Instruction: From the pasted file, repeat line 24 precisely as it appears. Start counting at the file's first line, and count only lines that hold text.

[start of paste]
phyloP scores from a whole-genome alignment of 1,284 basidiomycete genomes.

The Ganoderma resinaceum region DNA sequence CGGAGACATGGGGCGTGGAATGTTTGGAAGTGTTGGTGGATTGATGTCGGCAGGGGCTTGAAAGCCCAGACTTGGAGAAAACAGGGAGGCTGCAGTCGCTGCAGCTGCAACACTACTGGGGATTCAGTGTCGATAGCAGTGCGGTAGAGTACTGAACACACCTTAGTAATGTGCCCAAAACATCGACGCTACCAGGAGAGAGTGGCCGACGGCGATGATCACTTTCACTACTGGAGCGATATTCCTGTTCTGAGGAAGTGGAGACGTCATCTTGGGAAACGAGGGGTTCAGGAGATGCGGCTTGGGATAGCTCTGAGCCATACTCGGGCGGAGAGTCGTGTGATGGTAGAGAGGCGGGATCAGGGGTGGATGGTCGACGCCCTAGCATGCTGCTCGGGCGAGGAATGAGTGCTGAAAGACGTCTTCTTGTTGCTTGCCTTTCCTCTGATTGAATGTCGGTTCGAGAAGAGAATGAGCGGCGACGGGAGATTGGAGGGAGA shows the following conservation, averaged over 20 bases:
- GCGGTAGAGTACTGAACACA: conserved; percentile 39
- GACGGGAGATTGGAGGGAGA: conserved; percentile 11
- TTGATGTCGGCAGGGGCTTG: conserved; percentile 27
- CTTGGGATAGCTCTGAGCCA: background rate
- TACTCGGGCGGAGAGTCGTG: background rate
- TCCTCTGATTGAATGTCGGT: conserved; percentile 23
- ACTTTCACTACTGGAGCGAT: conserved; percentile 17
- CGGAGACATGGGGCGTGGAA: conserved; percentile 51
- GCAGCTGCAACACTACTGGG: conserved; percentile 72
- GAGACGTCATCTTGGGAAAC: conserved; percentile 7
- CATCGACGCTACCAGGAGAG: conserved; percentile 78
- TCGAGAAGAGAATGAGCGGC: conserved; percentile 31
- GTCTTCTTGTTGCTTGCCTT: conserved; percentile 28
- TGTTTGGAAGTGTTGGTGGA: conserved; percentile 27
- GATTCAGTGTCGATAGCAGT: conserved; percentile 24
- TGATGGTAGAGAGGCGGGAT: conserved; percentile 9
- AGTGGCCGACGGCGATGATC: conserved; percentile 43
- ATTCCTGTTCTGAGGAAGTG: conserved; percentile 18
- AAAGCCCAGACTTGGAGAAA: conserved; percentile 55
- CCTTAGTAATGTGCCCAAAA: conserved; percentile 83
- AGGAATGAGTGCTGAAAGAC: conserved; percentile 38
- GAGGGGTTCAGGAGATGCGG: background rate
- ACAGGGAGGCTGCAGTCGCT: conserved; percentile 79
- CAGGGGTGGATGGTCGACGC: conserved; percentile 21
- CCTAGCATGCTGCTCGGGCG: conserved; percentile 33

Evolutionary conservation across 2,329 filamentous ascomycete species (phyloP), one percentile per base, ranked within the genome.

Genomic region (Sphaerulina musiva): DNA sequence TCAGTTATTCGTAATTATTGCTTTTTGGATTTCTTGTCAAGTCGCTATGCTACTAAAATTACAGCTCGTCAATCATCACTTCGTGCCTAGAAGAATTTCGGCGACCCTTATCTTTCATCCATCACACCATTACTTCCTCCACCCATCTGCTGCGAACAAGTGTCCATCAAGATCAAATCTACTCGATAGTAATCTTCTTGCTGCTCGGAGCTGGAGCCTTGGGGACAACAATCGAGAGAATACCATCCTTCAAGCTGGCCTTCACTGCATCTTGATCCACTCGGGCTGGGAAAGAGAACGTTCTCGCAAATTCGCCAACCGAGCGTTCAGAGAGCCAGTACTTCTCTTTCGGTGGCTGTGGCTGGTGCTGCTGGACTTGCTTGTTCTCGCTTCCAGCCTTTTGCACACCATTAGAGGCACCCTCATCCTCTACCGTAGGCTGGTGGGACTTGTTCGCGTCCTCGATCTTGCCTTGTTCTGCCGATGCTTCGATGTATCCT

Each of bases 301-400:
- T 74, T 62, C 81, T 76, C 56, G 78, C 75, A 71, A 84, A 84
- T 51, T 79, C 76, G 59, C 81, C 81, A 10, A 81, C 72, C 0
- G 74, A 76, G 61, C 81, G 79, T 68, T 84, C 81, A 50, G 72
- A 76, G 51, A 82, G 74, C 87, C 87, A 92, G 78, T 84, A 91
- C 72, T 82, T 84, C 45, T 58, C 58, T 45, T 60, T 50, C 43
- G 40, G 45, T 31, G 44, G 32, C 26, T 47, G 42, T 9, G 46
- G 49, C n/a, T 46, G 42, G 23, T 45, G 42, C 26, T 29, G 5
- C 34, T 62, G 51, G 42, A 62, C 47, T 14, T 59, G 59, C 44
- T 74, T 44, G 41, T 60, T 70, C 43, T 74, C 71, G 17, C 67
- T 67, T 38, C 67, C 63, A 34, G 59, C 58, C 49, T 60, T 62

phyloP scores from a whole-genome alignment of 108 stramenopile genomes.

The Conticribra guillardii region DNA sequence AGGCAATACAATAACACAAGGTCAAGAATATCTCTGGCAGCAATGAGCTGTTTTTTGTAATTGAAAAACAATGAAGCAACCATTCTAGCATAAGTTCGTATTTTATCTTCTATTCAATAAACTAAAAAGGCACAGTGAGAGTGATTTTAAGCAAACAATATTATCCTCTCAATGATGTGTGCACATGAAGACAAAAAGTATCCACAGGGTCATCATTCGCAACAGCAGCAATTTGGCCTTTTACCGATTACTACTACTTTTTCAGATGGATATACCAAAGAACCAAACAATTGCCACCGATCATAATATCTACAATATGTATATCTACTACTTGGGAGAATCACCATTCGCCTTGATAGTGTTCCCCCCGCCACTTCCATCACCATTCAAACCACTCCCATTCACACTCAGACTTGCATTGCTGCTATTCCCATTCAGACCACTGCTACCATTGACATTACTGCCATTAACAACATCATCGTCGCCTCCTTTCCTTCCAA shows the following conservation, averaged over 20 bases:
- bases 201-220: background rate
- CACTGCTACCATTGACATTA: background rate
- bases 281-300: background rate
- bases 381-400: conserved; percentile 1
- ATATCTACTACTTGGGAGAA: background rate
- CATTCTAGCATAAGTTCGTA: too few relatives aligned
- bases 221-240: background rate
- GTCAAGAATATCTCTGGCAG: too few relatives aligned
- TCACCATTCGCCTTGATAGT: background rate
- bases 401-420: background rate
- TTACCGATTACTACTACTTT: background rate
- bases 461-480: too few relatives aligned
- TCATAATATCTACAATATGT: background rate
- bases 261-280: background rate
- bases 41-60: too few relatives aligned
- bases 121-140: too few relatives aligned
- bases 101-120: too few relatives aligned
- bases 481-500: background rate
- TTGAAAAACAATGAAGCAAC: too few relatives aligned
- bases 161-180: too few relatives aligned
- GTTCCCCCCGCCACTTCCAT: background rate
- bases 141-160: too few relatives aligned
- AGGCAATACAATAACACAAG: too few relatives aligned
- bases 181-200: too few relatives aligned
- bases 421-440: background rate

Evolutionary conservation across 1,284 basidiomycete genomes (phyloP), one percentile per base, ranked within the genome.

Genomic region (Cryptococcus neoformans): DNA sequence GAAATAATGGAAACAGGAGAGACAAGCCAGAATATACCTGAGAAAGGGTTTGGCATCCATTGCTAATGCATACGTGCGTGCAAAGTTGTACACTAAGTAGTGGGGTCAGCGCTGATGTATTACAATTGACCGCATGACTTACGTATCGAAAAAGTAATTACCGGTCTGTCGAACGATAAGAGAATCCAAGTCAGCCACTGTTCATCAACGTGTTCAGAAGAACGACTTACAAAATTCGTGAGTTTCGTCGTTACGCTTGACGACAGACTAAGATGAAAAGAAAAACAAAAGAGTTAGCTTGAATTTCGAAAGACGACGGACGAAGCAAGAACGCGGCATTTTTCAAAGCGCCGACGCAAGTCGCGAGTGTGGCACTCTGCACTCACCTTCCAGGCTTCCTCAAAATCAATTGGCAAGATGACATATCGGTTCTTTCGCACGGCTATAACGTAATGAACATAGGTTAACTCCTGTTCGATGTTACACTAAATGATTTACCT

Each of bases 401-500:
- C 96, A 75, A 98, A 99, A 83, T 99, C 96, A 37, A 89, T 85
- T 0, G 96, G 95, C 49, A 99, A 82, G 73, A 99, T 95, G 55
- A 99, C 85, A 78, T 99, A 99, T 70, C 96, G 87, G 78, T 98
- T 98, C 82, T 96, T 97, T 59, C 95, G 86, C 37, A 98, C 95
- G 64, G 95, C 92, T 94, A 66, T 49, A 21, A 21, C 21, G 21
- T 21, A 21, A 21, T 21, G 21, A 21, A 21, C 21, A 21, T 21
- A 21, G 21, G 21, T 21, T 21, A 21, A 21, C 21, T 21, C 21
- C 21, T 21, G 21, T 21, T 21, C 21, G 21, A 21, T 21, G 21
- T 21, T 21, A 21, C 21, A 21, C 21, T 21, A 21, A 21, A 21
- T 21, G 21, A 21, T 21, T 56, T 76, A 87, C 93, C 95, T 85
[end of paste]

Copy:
- GAGGGGTTCAGGAGATGCGG: background rate